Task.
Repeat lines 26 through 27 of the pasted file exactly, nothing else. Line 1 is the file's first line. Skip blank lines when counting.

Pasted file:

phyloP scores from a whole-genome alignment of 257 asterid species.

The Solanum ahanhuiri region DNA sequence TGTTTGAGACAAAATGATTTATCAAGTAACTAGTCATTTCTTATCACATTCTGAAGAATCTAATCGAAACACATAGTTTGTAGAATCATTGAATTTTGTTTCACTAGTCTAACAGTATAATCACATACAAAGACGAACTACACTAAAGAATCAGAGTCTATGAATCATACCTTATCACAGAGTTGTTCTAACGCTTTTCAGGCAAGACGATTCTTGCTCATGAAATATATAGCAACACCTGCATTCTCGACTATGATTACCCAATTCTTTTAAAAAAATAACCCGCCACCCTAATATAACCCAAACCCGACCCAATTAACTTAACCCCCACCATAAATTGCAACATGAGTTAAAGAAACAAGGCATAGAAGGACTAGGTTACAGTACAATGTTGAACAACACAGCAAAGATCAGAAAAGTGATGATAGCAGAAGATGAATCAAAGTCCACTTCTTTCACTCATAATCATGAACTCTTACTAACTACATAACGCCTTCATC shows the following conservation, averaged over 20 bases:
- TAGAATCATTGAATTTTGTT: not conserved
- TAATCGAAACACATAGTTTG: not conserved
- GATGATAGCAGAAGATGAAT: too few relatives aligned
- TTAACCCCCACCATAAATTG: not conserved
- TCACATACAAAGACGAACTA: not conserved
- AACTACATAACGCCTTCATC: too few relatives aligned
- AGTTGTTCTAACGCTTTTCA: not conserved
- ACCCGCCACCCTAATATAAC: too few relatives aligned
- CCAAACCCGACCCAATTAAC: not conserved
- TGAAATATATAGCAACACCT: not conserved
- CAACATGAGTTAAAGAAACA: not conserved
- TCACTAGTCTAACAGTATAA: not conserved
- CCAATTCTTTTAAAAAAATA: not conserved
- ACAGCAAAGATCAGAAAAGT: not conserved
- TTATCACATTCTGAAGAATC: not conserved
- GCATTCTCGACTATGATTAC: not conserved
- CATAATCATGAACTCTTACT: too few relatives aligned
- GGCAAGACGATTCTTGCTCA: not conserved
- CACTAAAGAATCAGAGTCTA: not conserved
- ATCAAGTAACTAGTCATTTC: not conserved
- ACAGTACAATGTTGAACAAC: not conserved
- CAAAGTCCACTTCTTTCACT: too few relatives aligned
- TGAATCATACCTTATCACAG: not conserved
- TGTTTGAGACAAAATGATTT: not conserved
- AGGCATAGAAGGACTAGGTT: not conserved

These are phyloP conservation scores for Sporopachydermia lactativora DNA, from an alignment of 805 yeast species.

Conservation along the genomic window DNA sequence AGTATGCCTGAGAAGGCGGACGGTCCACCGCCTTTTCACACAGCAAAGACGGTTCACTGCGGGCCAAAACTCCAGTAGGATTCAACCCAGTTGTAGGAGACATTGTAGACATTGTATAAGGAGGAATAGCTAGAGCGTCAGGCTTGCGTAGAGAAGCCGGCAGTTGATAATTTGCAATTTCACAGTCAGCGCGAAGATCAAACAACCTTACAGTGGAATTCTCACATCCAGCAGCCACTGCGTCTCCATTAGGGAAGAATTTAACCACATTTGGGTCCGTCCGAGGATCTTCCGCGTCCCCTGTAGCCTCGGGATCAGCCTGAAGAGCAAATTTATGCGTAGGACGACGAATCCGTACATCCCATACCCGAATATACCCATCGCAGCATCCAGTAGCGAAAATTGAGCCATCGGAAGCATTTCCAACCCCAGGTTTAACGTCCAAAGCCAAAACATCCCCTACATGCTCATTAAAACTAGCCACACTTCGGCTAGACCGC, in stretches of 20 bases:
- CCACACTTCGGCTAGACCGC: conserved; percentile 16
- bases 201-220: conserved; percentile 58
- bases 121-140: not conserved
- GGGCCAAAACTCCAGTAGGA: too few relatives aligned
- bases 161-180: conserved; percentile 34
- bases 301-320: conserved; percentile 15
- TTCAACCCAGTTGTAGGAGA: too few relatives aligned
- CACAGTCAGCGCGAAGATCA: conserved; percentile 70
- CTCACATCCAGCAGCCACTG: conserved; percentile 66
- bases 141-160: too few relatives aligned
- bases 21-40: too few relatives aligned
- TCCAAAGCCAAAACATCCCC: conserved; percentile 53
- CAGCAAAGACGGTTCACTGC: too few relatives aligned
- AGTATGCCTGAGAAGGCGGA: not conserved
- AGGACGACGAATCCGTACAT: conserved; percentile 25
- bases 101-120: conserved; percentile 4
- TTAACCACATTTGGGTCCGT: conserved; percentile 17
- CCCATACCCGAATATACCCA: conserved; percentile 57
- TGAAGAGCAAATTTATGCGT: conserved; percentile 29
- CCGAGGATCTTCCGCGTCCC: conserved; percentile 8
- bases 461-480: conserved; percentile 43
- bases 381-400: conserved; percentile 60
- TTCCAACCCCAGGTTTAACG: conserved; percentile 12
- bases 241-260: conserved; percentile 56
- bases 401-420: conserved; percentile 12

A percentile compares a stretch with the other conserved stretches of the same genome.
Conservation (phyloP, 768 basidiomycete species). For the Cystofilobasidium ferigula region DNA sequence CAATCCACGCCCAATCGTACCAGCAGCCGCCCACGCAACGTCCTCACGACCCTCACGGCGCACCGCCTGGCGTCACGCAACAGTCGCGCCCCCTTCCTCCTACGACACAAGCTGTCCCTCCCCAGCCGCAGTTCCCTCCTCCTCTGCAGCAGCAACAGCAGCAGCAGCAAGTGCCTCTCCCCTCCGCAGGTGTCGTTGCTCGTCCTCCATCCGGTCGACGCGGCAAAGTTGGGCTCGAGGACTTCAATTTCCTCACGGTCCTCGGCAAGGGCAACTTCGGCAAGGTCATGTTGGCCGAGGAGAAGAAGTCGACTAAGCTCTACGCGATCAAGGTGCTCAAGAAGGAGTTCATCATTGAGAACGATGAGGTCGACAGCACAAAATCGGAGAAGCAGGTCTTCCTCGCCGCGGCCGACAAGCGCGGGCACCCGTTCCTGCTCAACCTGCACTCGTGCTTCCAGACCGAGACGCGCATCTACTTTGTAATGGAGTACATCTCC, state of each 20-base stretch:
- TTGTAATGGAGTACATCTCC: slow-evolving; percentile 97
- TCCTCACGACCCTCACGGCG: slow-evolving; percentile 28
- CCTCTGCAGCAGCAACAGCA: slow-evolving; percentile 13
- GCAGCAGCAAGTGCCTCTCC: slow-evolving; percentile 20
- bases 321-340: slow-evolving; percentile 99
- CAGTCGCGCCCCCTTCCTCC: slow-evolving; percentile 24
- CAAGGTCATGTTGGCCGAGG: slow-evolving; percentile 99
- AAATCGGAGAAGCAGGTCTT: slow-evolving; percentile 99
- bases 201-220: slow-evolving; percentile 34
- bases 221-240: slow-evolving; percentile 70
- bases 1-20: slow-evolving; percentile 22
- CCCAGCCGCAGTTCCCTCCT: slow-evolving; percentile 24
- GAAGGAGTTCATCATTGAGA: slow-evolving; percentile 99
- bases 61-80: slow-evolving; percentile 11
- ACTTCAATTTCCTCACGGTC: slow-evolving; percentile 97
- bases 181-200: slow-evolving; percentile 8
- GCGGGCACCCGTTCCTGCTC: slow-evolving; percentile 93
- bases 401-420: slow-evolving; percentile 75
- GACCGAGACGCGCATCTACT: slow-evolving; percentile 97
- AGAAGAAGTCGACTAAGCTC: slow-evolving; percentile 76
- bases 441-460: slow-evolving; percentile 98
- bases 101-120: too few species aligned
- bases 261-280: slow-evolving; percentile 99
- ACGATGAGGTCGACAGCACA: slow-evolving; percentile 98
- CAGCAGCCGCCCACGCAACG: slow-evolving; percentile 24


- TGTTTGAGACAAAATGATTT: not conserved
- AGGCATAGAAGGACTAGGTT: not conserved